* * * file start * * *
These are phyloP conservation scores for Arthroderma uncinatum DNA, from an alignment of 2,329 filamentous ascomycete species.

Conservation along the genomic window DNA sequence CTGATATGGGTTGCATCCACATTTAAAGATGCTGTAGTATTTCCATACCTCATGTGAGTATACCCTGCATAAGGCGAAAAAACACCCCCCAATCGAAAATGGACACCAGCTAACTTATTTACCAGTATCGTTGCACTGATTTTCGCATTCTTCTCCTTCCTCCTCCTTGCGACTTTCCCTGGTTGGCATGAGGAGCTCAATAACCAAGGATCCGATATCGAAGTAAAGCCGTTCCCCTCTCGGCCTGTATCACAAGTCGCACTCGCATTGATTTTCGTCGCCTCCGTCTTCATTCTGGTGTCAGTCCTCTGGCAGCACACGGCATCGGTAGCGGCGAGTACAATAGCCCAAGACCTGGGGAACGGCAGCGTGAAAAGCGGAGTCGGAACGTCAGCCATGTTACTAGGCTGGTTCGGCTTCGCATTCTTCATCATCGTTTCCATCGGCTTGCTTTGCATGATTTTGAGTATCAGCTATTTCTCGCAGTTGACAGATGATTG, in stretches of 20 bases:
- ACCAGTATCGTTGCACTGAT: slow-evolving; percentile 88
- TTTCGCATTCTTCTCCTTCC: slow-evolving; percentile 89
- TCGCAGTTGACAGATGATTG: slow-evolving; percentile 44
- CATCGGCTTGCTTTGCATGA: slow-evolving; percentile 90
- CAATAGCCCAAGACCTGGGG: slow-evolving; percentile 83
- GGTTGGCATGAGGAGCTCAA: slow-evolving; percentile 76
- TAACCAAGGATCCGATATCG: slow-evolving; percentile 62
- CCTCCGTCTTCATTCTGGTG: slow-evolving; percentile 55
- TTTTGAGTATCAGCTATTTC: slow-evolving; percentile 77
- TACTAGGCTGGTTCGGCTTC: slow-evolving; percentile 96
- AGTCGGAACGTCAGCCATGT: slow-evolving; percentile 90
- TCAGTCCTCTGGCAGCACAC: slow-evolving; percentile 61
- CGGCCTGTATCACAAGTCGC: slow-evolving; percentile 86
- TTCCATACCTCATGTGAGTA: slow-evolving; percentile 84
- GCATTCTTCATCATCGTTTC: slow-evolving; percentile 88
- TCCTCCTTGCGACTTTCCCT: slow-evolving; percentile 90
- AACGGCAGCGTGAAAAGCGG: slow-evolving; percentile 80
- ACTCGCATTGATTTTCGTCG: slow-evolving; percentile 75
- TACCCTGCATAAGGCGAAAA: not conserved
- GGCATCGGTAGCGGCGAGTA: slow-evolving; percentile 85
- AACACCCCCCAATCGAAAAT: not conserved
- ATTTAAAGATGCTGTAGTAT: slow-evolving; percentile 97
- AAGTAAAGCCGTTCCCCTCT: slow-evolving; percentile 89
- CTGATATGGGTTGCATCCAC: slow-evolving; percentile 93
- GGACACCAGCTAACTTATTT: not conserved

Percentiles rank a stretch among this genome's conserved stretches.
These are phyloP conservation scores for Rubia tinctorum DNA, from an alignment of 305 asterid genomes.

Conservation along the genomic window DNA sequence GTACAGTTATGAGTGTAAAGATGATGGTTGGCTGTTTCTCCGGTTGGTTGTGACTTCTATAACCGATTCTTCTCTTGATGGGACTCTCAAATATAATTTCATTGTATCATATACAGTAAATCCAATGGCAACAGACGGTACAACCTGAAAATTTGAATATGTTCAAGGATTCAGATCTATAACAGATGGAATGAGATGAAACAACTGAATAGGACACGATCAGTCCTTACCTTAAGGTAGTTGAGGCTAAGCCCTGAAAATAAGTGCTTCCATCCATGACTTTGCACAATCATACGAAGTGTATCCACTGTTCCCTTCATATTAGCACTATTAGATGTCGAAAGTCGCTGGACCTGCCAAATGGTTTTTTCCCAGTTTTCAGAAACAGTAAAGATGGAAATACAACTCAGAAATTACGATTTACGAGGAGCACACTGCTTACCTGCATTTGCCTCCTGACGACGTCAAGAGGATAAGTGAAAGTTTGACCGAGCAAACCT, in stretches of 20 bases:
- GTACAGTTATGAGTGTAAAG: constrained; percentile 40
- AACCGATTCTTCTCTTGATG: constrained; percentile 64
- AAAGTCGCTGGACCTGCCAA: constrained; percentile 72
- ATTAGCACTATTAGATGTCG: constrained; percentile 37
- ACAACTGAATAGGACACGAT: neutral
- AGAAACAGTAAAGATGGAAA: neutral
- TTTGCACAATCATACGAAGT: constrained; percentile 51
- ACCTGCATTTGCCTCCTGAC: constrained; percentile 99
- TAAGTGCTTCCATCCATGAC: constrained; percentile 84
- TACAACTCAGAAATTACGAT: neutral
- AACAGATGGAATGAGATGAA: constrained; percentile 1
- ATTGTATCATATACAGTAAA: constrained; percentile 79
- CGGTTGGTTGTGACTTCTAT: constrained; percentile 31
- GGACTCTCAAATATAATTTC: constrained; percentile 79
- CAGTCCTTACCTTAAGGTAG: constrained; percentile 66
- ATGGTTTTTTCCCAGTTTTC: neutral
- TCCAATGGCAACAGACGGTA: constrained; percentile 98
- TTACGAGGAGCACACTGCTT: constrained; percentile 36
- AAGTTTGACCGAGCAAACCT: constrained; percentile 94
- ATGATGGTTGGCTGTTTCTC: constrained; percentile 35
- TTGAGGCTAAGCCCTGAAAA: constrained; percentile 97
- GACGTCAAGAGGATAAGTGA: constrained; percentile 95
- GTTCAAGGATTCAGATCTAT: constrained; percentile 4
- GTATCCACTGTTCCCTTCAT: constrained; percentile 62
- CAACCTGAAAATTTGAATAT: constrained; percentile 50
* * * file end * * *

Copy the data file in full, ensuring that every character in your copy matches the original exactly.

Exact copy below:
These are phyloP conservation scores for Arthroderma uncinatum DNA, from an alignment of 2,329 filamentous ascomycete species.

Conservation along the genomic window DNA sequence CTGATATGGGTTGCATCCACATTTAAAGATGCTGTAGTATTTCCATACCTCATGTGAGTATACCCTGCATAAGGCGAAAAAACACCCCCCAATCGAAAATGGACACCAGCTAACTTATTTACCAGTATCGTTGCACTGATTTTCGCATTCTTCTCCTTCCTCCTCCTTGCGACTTTCCCTGGTTGGCATGAGGAGCTCAATAACCAAGGATCCGATATCGAAGTAAAGCCGTTCCCCTCTCGGCCTGTATCACAAGTCGCACTCGCATTGATTTTCGTCGCCTCCGTCTTCATTCTGGTGTCAGTCCTCTGGCAGCACACGGCATCGGTAGCGGCGAGTACAATAGCCCAAGACCTGGGGAACGGCAGCGTGAAAAGCGGAGTCGGAACGTCAGCCATGTTACTAGGCTGGTTCGGCTTCGCATTCTTCATCATCGTTTCCATCGGCTTGCTTTGCATGATTTTGAGTATCAGCTATTTCTCGCAGTTGACAGATGATTG, in stretches of 20 bases:
- ACCAGTATCGTTGCACTGAT: slow-evolving; percentile 88
- TTTCGCATTCTTCTCCTTCC: slow-evolving; percentile 89
- TCGCAGTTGACAGATGATTG: slow-evolving; percentile 44
- CATCGGCTTGCTTTGCATGA: slow-evolving; percentile 90
- CAATAGCCCAAGACCTGGGG: slow-evolving; percentile 83
- GGTTGGCATGAGGAGCTCAA: slow-evolving; percentile 76
- TAACCAAGGATCCGATATCG: slow-evolving; percentile 62
- CCTCCGTCTTCATTCTGGTG: slow-evolving; percentile 55
- TTTTGAGTATCAGCTATTTC: slow-evolving; percentile 77
- TACTAGGCTGGTTCGGCTTC: slow-evolving; percentile 96
- AGTCGGAACGTCAGCCATGT: slow-evolving; percentile 90
- TCAGTCCTCTGGCAGCACAC: slow-evolving; percentile 61
- CGGCCTGTATCACAAGTCGC: slow-evolving; percentile 86
- TTCCATACCTCATGTGAGTA: slow-evolving; percentile 84
- GCATTCTTCATCATCGTTTC: slow-evolving; percentile 88
- TCCTCCTTGCGACTTTCCCT: slow-evolving; percentile 90
- AACGGCAGCGTGAAAAGCGG: slow-evolving; percentile 80
- ACTCGCATTGATTTTCGTCG: slow-evolving; percentile 75
- TACCCTGCATAAGGCGAAAA: not conserved
- GGCATCGGTAGCGGCGAGTA: slow-evolving; percentile 85
- AACACCCCCCAATCGAAAAT: not conserved
- ATTTAAAGATGCTGTAGTAT: slow-evolving; percentile 97
- AAGTAAAGCCGTTCCCCTCT: slow-evolving; percentile 89
- CTGATATGGGTTGCATCCAC: slow-evolving; percentile 93
- GGACACCAGCTAACTTATTT: not conserved

Percentiles rank a stretch among this genome's conserved stretches.
These are phyloP conservation scores for Rubia tinctorum DNA, from an alignment of 305 asterid genomes.

Conservation along the genomic window DNA sequence GTACAGTTATGAGTGTAAAGATGATGGTTGGCTGTTTCTCCGGTTGGTTGTGACTTCTATAACCGATTCTTCTCTTGATGGGACTCTCAAATATAATTTCATTGTATCATATACAGTAAATCCAATGGCAACAGACGGTACAACCTGAAAATTTGAATATGTTCAAGGATTCAGATCTATAACAGATGGAATGAGATGAAACAACTGAATAGGACACGATCAGTCCTTACCTTAAGGTAGTTGAGGCTAAGCCCTGAAAATAAGTGCTTCCATCCATGACTTTGCACAATCATACGAAGTGTATCCACTGTTCCCTTCATATTAGCACTATTAGATGTCGAAAGTCGCTGGACCTGCCAAATGGTTTTTTCCCAGTTTTCAGAAACAGTAAAGATGGAAATACAACTCAGAAATTACGATTTACGAGGAGCACACTGCTTACCTGCATTTGCCTCCTGACGACGTCAAGAGGATAAGTGAAAGTTTGACCGAGCAAACCT, in stretches of 20 bases:
- GTACAGTTATGAGTGTAAAG: constrained; percentile 40
- AACCGATTCTTCTCTTGATG: constrained; percentile 64
- AAAGTCGCTGGACCTGCCAA: constrained; percentile 72
- ATTAGCACTATTAGATGTCG: constrained; percentile 37
- ACAACTGAATAGGACACGAT: neutral
- AGAAACAGTAAAGATGGAAA: neutral
- TTTGCACAATCATACGAAGT: constrained; percentile 51
- ACCTGCATTTGCCTCCTGAC: constrained; percentile 99
- TAAGTGCTTCCATCCATGAC: constrained; percentile 84
- TACAACTCAGAAATTACGAT: neutral
- AACAGATGGAATGAGATGAA: constrained; percentile 1
- ATTGTATCATATACAGTAAA: constrained; percentile 79
- CGGTTGGTTGTGACTTCTAT: constrained; percentile 31
- GGACTCTCAAATATAATTTC: constrained; percentile 79
- CAGTCCTTACCTTAAGGTAG: constrained; percentile 66
- ATGGTTTTTTCCCAGTTTTC: neutral
- TCCAATGGCAACAGACGGTA: constrained; percentile 98
- TTACGAGGAGCACACTGCTT: constrained; percentile 36
- AAGTTTGACCGAGCAAACCT: constrained; percentile 94
- ATGATGGTTGGCTGTTTCTC: constrained; percentile 35
- TTGAGGCTAAGCCCTGAAAA: constrained; percentile 97
- GACGTCAAGAGGATAAGTGA: constrained; percentile 95
- GTTCAAGGATTCAGATCTAT: constrained; percentile 4
- GTATCCACTGTTCCCTTCAT: constrained; percentile 62
- CAACCTGAAAATTTGAATAT: constrained; percentile 50